Besides, winning because you dropped a Starlight Rare D.D. Crow (Starlight Rare) on your opponent's just the ultimate when it comes to dunking on somebody.
It's Dark Ruler No More, but different!
Keep in mind, Dark Ruler No More shines its brightest when your opponent has 317 negates on board. It'd be very difficult to send that many cards away with Forbidden Droplet, so in situations with giant boards, Dark Ruler No More will work better. But that said, it's hard to say if either card is really "better" than the other because you can't look at them in a vacuum.
Afterall, this is Yu-Gi-Oh, and the competitive landscape's always changing; you won't always have to hack through infinite negations in every game. Heck, sometimes stopping just one monster is enough, and the cost of Forbidden Droplet turns into a benefit when you're sending useful stuff to the graveyard like Salamangreat Spinny, or recursive cards you can get back later like Block Dragon.
Yes, it's sending as a cost, so Shaddolls, Fabled, Dark World and Danger don't work with Forbidden Droplet. But there's enough merit here that you'll want to play it in a fair number of situations. Not only is Forbidden Droplet a launching point, but it's flexible beyond a blanket negate.
The Forbidden Droplet a Quick-Play too, so you can search it off Condemned Witch and set it on your opponent's turn to negate effects and rein in their attack power. Heck, you can even use Forbidden Droplet on your turn in the Battle Phase to stop a new threat your opponent played, or send something away you've already used to weaken an opponent's monster.
And while it may not come up as often, you can use Forbidden Droplet to dodge opposing counters your that require you to keep a monster on the field. Youor opponent can't negate what isn't face-up, right?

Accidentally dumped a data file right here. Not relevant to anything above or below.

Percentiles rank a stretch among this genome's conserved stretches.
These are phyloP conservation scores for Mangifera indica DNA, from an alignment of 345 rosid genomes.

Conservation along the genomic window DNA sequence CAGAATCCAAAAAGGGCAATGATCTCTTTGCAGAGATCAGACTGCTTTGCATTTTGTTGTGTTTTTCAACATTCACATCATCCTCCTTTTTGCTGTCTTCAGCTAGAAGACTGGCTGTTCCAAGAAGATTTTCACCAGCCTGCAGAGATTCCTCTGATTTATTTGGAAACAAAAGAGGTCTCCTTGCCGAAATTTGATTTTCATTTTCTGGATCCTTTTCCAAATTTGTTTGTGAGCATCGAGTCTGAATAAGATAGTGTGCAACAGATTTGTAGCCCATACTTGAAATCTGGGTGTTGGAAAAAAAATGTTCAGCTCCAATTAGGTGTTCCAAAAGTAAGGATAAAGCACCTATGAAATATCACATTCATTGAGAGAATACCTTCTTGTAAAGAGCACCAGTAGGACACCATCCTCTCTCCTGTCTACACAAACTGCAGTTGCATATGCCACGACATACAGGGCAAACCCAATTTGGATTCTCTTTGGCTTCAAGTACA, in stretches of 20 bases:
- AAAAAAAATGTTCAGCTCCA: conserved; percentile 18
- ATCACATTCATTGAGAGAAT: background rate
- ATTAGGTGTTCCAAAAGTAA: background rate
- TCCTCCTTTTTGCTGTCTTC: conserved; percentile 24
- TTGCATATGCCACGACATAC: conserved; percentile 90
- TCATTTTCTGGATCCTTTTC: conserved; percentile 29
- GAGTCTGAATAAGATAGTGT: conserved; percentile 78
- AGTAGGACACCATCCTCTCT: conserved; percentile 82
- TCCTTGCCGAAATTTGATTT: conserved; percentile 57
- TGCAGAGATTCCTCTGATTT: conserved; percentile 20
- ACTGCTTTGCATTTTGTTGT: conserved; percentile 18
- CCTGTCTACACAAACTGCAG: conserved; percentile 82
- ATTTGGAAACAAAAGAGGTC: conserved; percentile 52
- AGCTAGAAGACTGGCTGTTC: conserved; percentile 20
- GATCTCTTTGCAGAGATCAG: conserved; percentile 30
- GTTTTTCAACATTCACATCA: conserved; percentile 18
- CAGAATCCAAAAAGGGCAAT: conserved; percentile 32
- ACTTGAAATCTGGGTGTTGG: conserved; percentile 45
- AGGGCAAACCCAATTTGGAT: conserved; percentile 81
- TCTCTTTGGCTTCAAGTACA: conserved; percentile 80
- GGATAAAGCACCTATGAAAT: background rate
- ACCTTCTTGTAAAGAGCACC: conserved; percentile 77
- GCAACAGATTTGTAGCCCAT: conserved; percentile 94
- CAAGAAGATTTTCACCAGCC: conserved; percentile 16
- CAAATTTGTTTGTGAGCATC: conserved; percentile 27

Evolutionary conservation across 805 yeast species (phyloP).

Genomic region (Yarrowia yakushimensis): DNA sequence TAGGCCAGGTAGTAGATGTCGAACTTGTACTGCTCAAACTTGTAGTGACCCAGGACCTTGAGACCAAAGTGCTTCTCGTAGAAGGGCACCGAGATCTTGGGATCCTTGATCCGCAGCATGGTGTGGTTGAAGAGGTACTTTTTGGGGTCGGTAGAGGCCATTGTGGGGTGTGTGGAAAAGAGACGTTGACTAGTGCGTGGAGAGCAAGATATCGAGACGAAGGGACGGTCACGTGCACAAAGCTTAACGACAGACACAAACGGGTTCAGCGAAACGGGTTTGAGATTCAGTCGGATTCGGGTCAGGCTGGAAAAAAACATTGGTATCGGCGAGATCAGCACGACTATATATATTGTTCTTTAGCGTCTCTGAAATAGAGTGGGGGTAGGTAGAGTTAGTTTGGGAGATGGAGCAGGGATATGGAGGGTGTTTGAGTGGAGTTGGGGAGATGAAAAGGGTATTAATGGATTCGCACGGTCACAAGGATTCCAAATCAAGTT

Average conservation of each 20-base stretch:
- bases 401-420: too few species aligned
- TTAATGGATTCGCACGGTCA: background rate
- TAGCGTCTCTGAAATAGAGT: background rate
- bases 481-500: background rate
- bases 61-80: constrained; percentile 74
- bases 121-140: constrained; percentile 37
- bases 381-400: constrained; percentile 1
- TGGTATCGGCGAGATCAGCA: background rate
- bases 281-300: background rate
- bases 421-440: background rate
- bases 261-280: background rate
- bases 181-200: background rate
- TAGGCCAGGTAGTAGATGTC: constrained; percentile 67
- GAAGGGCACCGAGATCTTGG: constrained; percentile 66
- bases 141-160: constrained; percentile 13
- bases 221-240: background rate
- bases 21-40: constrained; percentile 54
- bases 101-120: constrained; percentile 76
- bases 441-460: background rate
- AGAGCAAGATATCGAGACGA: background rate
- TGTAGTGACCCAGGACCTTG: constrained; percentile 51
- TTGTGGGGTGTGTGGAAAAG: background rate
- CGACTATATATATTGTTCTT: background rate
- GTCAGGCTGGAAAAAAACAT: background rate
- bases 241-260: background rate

This falls into the category of "I don't make the rules; ask the player base." Mechanically, on top of their subtly cute effects, I don't see Meffys becoming a hot contender anytime soon, but that doesn't always translate to the demand of cards. They're cute, they're cuddly, the art design is so refreshing for the card game, and their effects are neat and niche - what's not to love?
Don't get me wrong - any criticism of Mellfies, especially Melffy of the Forest, is me merely saying maybe they won't technically possibly become an unbeatable deck. If I said anything worse about the strategy, I think I'd risk getting mauled by either the Melffys themselves, or the rabid player base that supports this insanely adorable theme.
Just look at them! They're so cute! If I was there in person and not practicing social distancing, I'd be shoving the cards in your face screaming about how you have to love them because they're so cuddly. Sorry, but not sorry.
You could make an argument that all the Melffys deserve to be in the Top 10, but that'd probably be pushing it (especially since more than half the Melffy cards are humble commons). Melffy of the Forest will probably be the most sought after as the only Melffy Ultra Rare in ROTD, but Melffy Catty's an equally essential card and that much cuter too. Realistically, all of the Melffy cards are going to be really popular.